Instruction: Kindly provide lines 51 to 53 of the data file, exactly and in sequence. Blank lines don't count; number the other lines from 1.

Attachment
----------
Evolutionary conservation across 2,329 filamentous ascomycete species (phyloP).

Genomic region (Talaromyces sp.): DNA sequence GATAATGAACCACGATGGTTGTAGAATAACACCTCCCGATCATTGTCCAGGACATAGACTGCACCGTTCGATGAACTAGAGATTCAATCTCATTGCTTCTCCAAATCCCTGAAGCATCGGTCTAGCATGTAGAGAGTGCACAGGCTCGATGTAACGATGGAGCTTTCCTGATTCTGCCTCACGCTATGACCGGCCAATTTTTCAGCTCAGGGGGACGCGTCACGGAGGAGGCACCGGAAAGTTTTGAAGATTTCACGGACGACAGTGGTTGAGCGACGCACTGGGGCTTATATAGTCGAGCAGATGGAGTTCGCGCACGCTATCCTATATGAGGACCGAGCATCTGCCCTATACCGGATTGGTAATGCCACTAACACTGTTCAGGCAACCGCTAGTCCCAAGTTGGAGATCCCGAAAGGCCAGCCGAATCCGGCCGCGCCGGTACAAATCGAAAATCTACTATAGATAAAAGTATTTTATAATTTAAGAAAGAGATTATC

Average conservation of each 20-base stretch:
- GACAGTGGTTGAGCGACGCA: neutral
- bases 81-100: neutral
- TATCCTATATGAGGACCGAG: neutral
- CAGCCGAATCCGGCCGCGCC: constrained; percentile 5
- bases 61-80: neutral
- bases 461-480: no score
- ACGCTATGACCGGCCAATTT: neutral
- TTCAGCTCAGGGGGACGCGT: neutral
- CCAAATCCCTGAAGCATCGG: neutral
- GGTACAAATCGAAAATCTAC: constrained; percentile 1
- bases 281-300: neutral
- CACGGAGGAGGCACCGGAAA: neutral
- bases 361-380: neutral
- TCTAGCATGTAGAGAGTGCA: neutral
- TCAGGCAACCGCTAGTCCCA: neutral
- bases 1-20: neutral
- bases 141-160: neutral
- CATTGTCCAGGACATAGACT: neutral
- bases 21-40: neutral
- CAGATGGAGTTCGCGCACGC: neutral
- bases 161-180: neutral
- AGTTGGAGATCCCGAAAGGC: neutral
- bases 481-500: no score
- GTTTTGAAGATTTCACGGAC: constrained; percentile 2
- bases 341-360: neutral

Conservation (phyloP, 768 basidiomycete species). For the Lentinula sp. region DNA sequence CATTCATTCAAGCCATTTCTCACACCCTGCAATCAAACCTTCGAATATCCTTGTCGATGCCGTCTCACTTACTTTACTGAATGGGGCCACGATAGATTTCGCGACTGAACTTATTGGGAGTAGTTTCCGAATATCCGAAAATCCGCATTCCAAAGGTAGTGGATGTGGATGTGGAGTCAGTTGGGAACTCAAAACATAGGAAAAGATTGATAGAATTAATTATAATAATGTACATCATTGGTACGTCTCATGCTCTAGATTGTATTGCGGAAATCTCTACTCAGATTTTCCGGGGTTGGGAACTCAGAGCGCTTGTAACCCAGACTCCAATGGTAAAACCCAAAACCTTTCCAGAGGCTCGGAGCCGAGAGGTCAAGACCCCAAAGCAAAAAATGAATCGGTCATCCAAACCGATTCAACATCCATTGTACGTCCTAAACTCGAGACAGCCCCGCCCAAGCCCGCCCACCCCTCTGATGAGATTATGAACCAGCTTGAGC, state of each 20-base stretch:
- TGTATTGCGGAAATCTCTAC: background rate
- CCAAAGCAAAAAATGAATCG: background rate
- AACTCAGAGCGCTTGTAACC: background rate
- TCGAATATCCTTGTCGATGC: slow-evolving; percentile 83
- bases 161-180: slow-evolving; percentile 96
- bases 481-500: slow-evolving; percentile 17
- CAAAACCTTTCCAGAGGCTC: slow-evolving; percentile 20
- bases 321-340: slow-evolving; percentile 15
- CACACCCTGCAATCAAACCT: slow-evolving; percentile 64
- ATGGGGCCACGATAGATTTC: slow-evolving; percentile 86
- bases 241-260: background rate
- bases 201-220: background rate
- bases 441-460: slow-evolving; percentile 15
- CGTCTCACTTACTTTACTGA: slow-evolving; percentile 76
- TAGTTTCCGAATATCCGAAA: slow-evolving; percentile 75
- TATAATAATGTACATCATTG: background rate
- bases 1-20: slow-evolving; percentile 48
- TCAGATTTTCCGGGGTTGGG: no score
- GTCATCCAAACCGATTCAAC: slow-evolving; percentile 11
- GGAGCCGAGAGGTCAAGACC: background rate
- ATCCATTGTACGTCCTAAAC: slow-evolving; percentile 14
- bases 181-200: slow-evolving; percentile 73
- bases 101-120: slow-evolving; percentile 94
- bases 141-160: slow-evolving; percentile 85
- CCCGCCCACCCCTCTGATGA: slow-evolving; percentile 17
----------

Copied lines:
- bases 181-200: slow-evolving; percentile 73
- bases 101-120: slow-evolving; percentile 94
- bases 141-160: slow-evolving; percentile 85